16 of 1992, the government of the Republika Srpska approved the rules on the
17 job descriptions, job systemisation of the Ministry of the Interior and
18 that Milan Martic issued rules on official identity papers of authorised
19 officials in March 1992.
20 In connection with these documents, I wish to know whether you
21 compared these with the other documents of the other various ministries of
22 the interior on the various Yugoslav republics and whether these documents
23 were similar or almost identical across the board.
24 JUDGE MOLOTO: Relevance? What's the relevance?
25 MR. MILOVANCEVIC: [Interpretation] The relevance is that we are
1 trying to obtain an answer from the witness as to whether the MUP or SUP
2 of the SAO Krajina, by its very structure, method of work and activity,
3 was a regular police unit in the area where it was active and whether it
4 performed the regular everyday duties pertaining to public and state
6 JUDGE MOLOTO: What has that got to do with what happens in other
7 republics of Yugoslavia? What's the relevance of the other republics of
9 MR. MILOVANCEVIC: [Interpretation] The relevance lies in the fact
10 that the Vance Plan contained a provision that the Croatian regulations
11 were not valid on the territory of the RSK but, rather, the Yugoslav
12 regulations applied. Mark Goulding, the UN Under-Secretary, informed all
13 the warring parties covered under the Vance Plan about these particular
15 JUDGE MOLOTO: You confuse me even the more.
16 MR. MILOVANCEVIC: [Interpretation] Your Honour, I merely wanted to
17 receive an answer to the question as to whether the regulations governing
18 the organisation, the setting up and activities as well as authorities
19 that applied to the RSK territory were similar to or almost identical with
20 the like regulations enforced in the other republics of the former
21 Yugoslavia, because in fact they should have been similar or almost
23 JUDGE MOLOTO: Mr. Kerkkanen, did you investigate these
24 regulations in the other territories of the former Yugoslavia?
25 THE WITNESS: Your Honour, not in a systematic manner.
1 JUDGE MOLOTO: I'm not quite sure what you mean by not in a
2 systematic manner.
3 THE WITNESS: Your Honour, I have read parts of regulations from
4 different republics, but it was not systematic undertaking to compare
5 these regulations with those that were promulgated in the RSK in the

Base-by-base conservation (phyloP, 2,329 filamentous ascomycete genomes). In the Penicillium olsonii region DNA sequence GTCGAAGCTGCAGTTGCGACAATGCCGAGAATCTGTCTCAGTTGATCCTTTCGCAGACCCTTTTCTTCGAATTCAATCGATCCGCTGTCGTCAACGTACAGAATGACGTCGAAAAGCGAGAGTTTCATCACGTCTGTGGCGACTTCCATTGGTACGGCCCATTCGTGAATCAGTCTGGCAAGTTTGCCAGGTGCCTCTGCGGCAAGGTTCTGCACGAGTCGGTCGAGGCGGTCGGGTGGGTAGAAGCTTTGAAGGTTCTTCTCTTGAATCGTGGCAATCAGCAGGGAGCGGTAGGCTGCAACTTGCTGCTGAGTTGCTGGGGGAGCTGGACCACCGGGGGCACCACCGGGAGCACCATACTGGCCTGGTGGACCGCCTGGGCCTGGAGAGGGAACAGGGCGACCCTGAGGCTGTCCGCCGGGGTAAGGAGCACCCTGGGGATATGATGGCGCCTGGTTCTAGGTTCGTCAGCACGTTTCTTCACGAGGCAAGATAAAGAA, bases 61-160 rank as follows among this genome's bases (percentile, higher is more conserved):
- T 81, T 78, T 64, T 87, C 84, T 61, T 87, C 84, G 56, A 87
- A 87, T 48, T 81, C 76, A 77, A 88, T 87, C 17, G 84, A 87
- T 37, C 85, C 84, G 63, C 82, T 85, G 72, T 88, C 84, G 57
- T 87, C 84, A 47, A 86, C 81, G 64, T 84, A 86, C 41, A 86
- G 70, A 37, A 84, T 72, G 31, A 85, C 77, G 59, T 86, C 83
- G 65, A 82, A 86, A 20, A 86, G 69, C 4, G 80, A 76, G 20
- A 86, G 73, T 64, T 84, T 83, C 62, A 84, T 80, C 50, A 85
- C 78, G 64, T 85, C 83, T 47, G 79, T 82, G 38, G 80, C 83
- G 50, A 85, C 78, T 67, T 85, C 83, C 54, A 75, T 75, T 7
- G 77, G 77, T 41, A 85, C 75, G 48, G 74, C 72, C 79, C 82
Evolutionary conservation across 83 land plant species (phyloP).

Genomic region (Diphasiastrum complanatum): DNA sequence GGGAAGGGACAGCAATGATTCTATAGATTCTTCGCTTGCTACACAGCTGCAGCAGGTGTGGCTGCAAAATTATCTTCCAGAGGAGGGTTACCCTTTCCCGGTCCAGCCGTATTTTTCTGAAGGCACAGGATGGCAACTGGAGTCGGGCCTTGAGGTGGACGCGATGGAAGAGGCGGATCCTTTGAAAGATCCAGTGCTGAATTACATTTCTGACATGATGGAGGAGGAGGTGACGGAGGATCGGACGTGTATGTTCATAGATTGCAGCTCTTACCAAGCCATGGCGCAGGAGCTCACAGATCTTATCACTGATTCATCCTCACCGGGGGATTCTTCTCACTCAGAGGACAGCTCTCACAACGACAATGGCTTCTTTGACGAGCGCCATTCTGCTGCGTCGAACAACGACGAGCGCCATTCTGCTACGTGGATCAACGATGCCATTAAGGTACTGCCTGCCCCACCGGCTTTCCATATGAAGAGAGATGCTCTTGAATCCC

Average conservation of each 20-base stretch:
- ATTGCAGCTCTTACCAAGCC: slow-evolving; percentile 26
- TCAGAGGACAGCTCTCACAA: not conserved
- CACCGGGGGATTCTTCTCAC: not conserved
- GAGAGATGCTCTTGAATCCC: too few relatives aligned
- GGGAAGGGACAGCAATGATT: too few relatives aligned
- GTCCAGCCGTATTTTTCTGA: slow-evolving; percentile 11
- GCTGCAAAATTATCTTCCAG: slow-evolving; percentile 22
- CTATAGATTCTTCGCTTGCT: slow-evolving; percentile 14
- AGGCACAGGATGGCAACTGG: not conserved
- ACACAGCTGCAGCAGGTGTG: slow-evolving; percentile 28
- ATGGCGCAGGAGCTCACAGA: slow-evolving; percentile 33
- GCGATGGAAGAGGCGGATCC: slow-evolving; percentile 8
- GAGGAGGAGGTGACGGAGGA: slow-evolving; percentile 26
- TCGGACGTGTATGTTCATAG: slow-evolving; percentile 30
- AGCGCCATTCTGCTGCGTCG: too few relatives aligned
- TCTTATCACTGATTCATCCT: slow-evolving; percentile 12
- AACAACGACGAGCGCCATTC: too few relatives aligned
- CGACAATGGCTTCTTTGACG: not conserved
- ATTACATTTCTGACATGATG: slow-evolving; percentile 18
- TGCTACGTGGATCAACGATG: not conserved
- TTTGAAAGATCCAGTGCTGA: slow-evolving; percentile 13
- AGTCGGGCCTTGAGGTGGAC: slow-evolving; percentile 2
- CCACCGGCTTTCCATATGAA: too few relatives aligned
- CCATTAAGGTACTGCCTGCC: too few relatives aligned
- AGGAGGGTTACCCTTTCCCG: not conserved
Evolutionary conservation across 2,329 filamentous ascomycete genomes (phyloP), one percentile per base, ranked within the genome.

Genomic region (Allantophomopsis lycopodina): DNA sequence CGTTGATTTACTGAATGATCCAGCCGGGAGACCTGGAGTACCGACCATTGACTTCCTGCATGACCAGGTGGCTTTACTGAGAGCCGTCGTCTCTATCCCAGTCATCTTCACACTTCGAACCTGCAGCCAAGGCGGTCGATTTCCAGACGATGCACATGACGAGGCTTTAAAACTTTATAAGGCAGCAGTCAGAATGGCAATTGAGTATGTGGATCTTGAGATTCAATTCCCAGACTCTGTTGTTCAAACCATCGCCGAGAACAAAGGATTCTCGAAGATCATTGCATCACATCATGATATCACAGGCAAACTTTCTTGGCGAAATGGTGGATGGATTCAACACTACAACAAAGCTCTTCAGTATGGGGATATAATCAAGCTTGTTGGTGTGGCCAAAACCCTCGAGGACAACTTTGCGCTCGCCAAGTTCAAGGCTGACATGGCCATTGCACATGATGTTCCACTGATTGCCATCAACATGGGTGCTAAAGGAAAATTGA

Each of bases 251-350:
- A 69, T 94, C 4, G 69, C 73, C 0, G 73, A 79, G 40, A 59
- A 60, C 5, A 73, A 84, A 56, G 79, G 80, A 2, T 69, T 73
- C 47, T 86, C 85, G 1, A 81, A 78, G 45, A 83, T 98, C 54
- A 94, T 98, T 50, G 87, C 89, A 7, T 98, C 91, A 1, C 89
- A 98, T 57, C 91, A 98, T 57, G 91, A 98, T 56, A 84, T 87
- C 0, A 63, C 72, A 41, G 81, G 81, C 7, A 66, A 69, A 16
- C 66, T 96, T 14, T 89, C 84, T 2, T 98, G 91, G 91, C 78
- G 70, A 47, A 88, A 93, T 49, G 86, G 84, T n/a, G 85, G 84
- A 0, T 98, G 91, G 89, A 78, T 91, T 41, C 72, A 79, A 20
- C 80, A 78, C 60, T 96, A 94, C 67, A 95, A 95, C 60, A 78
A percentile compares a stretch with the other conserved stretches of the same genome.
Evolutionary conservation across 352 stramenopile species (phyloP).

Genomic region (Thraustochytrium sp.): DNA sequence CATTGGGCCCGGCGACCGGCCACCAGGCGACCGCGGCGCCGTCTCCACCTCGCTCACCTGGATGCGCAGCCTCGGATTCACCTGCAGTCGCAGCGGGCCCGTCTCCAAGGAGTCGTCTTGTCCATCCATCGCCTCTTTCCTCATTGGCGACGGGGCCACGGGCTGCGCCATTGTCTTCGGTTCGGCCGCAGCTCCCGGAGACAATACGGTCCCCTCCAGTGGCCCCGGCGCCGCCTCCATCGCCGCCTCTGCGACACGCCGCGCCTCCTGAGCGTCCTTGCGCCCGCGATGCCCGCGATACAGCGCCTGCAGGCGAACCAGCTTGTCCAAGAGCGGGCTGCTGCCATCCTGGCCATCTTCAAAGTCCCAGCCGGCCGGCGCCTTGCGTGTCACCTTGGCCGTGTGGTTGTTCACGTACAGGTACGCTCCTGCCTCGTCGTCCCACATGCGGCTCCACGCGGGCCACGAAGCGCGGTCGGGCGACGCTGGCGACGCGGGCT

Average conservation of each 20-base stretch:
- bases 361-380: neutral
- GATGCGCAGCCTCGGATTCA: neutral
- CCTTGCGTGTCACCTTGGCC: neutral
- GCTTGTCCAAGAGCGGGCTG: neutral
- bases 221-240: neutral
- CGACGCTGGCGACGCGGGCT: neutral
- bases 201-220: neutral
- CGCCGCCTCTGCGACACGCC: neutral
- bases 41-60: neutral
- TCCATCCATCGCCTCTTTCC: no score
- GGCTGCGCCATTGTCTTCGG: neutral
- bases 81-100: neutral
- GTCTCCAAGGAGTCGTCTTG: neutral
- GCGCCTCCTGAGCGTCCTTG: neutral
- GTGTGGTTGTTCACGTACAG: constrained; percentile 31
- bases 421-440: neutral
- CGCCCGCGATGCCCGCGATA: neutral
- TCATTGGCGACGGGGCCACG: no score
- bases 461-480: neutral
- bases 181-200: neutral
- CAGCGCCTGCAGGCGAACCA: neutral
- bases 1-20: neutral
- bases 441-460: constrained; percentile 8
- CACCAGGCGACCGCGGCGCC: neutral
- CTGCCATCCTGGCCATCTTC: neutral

6 spring of 1992.
7 JUDGE MOLOTO: You may put your question, Mr. Milovancevic.
8 MR. MILOVANCEVIC: [Interpretation] Thank you, Your Honour.
9 Q. Mr. Kerkkanen, I ask the following: In footnote 34, you mention
10 Exhibit 1899, which is an analysis by Mr. Pavkovic on the regulations
11 governing the management and activities of the ministries of the Republic
12 of Serbia. In the footnote 4, you mention another piece of legislation
13 issued in the Official Gazette, which was why I thought that you were
14 familiar with these matters and that you could help us. This was the --
15 this was the purpose of my question, but in view of your answer, I will
16 not insist on the matter any further.
17 You go on to report on the Special Police Units of the Krajina
18 MUP. You say in the middle of the page 25 in the B/C/S, this is footnote
19 122 for the purposes of the parties, you state that in the July of 1992,
20 Martic informed UNPROFOR that the regular police forces at the time had
21 7.000 members and the Special Purpose Units had 16.000 men. Did you come
22 across the information that all the heavy weaponry, excluding sidearms and
23 automatic rifles, was in fact under the control of UNPROFOR?
24 A. No, I didn't come across with these kind of documents.
25 Q. Thank you. You go on to say that these MUP brigades, that's to
1 say Special Purpose Police Units, pursuant to Milan Novakovic's dated 27
2 November 1992, were reorganised together with the Territorial Defence into
3 the Serbian army of the Republic of Serbian Krajina. This decision is
4 contained in footnote 129.
5 Since this is a rather longish document did you notice towards the
6 end of the text of this document a provision whereby the complete weapons
7 of the Serbian army thus formed, which included the Special Purpose Units,
8 were found to be locked up and the key in the hands of UNPROFOR?
9 A. In order to refresh my memory, I need to see the end of this
10 document where it states so.
11 MR. MILOVANCEVIC: [Interpretation] Could we please have this
12 document on the monitor. This is document 1367, the order setting up --
13 order for forming staffs and units of the Serbian army, dated 27 November,
15 Q. You see that the heading reads "Main Staff the Serbian army.
16 Knin, 27 November 1992."
17 The title of the document is "Re-organising the Territorial
18 Defence and the Special Units of the police into the Serbian Army of the
19 Republic of Serbian Krajina."